You may not realize it, but a termite colony is a very complex social network consisting of a queen, workers, soldiers and other reproductive termites. Depending on the species and each termite's social status, a termite's life cycle can last anywhere from 2 to 50 years, and a termite colony can survive indefinitely. A colony of termites can have over a million individual members, all hungrily chomping away at any wood they get close to.
How long does it take for termites to cause damage?
The termites' large colonies paired with their voracious appetites make for a formidable pest. The specific timeframe that termites need in order to cause damage can vary based on several factors. A colony of about 60,000 termites could structurally damage a 2x4 piece of wood in about 5 months.
Again, this doesn't seem like a huge amount—and it's not when you think about how many pounds of wood make up a house. Termite damage happens slowly and over time, and that's where the problem lies. Once a termite colony makes itself at home in your home, they can stay there unnoticed.
Termite damage can be extensive and expensive to repair—especially when termites damage the structural integrity of a home. That's why it's important to know the signs of various termite species.
Unfortunately, even if you don't see signs of termites, that doesn't mean they're not there. Termite damage can go unnoticed, and by the time damage is noticed, significant structural damage may already be done.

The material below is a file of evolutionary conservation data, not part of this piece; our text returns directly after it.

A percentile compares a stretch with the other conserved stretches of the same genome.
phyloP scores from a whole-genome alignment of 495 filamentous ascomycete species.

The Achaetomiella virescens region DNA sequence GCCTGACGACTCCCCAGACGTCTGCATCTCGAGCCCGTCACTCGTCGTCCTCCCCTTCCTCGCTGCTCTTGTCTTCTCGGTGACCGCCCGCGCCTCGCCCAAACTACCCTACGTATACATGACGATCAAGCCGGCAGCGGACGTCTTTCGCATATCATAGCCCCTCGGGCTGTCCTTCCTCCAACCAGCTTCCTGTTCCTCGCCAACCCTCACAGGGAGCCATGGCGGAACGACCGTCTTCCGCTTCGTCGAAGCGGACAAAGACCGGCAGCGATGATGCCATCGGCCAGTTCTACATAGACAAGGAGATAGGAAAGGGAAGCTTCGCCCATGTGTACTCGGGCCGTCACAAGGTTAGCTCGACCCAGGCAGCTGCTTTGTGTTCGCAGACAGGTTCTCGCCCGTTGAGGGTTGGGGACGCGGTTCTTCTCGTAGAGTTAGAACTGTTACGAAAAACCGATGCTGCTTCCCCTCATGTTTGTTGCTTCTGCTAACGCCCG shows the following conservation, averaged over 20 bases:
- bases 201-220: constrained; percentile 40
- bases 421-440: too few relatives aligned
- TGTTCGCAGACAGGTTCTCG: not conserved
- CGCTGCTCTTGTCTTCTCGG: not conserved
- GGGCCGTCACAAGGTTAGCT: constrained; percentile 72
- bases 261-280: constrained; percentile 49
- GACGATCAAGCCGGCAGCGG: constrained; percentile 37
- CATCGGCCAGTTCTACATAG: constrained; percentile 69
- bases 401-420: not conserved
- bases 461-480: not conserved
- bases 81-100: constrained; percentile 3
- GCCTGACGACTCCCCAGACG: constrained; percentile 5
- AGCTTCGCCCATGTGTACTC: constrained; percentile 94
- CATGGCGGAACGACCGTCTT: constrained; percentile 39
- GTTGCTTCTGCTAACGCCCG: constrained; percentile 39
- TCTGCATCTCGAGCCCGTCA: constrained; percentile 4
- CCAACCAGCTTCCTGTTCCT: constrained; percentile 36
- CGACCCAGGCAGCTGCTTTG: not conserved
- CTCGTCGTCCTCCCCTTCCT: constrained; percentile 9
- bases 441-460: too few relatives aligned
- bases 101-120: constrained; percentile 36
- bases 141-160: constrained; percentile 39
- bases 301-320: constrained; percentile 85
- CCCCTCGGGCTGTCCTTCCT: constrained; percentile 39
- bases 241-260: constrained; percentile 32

How do I treat a termite infestation?
While it's important to take immediate action to treat a termite infestation, it's equally important to be careful about the type of treatments you use in and around your home. Different termite species have different behaviors and treatment should be specific to the species you're targeting. Using the wrong DIY or over-the-counter termite solutions can often be ineffective and potentially dangerous. The best course of action is to call a termite control professional to help diagnose your problem and recommend proper treatment.
Terminix finds signs of termites
Each year, termites cause billions of dollars to homes nationwide1 and your home needs protection. Fortunately, our termite control professionals know exactly where to look for signs of termites, and will customize a plan specific to your needs. That's where Terminix comes in. We have 95+ years of experience in dealing with these household pests. Our experienced pest and termite control professionals know exactly what to do to find and help eliminate even the worst termite infestations.
Click below to schedule your free inspection and ensure your home is protected from termites. We'll send one of our termite control specialists to take a look around and to talk with you about your termite problem. Your termite control professional will then work with you to develop a personalized treatment program that's designed to help eliminate your termite problem and protect your home from these destructive pests.